After investigating the rolls of Napoleon's Guard and infantry, I had another browse around the Mémoire des Hommes website of the Service Historique de la Défense, and took a look at the records of the French East India company, the Compagnie des Indes. The Company was originally created in 1664 as a rival to the British and Dutch companies. Like the HEIC, it couldn't help but meddle in local affairs, and the European conflicts between the two countries were also played out in India. The French got the worse of it, and the Compagnie virtually collapsed in 1764. It was revived in 1785, but was then abolished during the Revolution. Despite this, the French retained several enclaves in India, particularly around Pondicherry (now Puducherry) on the south-east coast, and Chandernagore (now Chandanaggar) until 1954 (yep, six years after the British left).
The approach is via the tab Présence française dans le monde. You are given several options. The Orientations historiques provides links to the municipal museum in Lorient, which is also the museum of the Compagnie, as well as to a number of other museums and academic institutions
The Compagnie's archives are held at Lorient, and the Archives du port de Lorient leads you to links to the inventories. Lorient itself was the main port for the company, having grown from the shipyard where the first company vessel was built.
If you know the name of a ship in which you are interested, then click on the Armement des navires link. This leads you to search screen, but the vessel name is a drop down menu, and covers vessels from L'Abeille, brigantine (one voyage from la Rochelle to Louisiana in 1721) to Le Zodiaque, 74 (one voyage from Lorient to India and the Mascarenas, then back to Brest in 1757-62), via captured vessels like the Little Dicky, a British merchantman captured by the Zodiaque's squadron off India. For each vessel, there is a reference to the piece number within the Archives of the ship's logs, and any correspondance from, or relating to, the vessel. Under the heading Activité et opérations is a link to a list of the Company's vessels, with the location of further archive material. Under the heading Personnel et passagers are links to any surviving muster rolls.
Equipages et passagers is one of the most interesting sections, because it provides links to the digitized muster rolls of each ship. So I returned to the trusty Dupont name and stuck that in the search form. To my utter, utter surprise, given the non-indexing indexes from elsewhere in this site, the search actually worked, and there are 127 Duponts. The first is actually a soldier, bound for Pondicherry, who boarded the Duc de Bourbon, 30, on 14 March 1741 and arrived on 24 August that same year. Clicking on the icon under Nom de navire takes you to the Armement des navires page, as above; clicking on the icon under pdf takes you to a pdf of the muster roll for that voyage.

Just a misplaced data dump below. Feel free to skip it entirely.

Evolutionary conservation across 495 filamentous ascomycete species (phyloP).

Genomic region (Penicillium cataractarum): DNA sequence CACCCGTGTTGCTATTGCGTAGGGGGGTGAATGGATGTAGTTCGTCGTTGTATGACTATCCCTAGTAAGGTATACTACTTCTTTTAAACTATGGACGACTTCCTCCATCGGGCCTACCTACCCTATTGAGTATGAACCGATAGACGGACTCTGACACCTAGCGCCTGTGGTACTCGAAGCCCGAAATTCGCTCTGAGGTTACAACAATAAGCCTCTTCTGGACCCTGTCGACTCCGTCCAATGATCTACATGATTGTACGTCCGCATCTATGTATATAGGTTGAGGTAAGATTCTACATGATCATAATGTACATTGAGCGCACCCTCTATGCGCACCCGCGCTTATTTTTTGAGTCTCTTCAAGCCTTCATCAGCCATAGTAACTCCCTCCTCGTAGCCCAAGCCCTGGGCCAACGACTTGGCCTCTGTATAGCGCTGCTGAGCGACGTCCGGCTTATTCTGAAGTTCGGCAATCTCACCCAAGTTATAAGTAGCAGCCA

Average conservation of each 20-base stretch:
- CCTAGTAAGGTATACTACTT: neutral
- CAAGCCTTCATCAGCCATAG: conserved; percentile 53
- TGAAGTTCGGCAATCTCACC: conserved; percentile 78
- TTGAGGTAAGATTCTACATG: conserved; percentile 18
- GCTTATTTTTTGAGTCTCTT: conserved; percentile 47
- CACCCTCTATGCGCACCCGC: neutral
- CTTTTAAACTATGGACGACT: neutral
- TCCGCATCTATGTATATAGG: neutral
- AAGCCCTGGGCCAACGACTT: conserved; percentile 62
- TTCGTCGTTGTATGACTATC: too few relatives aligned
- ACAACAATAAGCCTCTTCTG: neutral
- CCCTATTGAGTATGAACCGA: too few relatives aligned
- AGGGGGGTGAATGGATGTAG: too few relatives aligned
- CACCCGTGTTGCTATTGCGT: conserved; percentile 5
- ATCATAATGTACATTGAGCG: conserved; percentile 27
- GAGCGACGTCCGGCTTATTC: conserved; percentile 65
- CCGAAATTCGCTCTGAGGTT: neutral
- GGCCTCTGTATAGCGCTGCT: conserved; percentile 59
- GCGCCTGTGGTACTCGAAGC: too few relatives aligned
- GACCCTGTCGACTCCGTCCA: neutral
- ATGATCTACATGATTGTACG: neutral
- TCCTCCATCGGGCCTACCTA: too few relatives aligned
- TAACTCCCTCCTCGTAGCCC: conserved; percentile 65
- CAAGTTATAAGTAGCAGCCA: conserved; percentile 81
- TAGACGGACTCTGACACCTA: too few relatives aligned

The Duc de Bourbon was launched at Lorient on 6 May 1734, and made three voyages to the Indies, in 1736, 1740 and 1744, before being condemned at Pondicherry on 31 Oct 1746. During the last voyage, she had actually been condemned at Ile de France (the modern Mauritius) in 1744, but was commandeered and refitted by de la Bourdonnais as Le Bourbon, and served in his Indian campaign
For the 1741 voyage, she managed to cram 430 people on board - crew and passagers, including a draft of replacements for the garrison at Pondicherry, amongst whom no-first-name Dupont was numbered. For each man there is his name, his father's name, age, height and hair colour, town of origin, position on board and pay, manning depot and miscellaneous remarks (although these details are not scrupulously filled in for each individual). Perhaps unsurprisingly, the ship's company, from Captain Pierre Jazier de la Garde to fifteen-year-old landsman Thomas Aubert, all came either from Brittany or, to a lesser extent, Gascony. There is obviously some scope for these records to form the basis of research on manning the Company's ships.
There is little information about their passengers, however. We end up knowing nothing more about no-first-name Dupont or his comrades - neither their age nor their origins. What is striking, looking through the names, is the number of men who had nicknames, and that these nicknames became part of the official record - like Julien Ory known as Dent Cruelle, or Jean le Dun known as Rozette, or even (imagination having perhaps run low by now) Nicholas Morel known as Morel. ISTR from work I've done on other, non-military material, from the eighteenth century that such names, and their appearance in official records, were a feature of society generally at the time, and not just of army life.
Incidentally, a number of users of the site have been complaining of having problems viewing some of the digitized records using Chrome and Explorer. So be warned. I've had no trouble using Firefox (he adds smugly).
Pictures: the waterfront at Pondicherry (from Wikipedia); a view of the port of Lorient (from the museum's website); Le Bourbon, serving under de la Bourdonnais (Wikipedia); a cross section through Le Massiac, indiaman (from the website of the museum).